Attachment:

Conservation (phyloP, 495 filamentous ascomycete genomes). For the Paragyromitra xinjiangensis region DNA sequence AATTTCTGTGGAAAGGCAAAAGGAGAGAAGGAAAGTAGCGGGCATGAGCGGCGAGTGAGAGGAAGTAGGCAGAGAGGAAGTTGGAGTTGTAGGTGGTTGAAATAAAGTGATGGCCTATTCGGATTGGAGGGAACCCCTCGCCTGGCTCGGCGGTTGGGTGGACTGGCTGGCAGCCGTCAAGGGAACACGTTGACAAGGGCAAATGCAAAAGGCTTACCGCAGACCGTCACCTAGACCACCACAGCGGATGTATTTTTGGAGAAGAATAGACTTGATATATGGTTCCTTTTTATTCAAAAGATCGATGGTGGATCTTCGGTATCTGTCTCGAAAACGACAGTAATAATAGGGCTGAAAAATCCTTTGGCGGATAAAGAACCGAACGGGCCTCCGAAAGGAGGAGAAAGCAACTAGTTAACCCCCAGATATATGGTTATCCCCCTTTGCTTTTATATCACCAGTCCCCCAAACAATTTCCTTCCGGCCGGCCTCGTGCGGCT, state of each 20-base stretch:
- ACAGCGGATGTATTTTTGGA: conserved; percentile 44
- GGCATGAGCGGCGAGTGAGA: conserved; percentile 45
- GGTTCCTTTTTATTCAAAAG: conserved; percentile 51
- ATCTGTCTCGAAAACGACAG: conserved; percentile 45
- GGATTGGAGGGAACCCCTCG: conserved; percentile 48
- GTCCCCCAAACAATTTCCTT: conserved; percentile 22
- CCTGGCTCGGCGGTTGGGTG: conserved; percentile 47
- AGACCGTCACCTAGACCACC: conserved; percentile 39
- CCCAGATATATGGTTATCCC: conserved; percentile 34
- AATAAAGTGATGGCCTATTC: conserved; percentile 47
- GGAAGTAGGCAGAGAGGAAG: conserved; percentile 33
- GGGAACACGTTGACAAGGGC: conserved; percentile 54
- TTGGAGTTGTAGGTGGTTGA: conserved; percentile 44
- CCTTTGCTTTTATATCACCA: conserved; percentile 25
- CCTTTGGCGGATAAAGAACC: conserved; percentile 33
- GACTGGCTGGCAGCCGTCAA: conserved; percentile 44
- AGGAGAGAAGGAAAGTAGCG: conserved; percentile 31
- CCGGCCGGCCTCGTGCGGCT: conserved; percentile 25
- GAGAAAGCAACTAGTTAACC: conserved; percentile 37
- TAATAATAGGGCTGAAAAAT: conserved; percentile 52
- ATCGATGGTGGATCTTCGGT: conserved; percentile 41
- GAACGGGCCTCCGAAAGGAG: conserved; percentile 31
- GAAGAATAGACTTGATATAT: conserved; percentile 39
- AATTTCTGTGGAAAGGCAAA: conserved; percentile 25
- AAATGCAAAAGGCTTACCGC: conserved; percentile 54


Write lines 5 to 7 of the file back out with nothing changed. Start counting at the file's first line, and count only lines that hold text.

- ATCTGTCTCGAAAACGACAG: conserved; percentile 45
- GGATTGGAGGGAACCCCTCG: conserved; percentile 48
- GTCCCCCAAACAATTTCCTT: conserved; percentile 22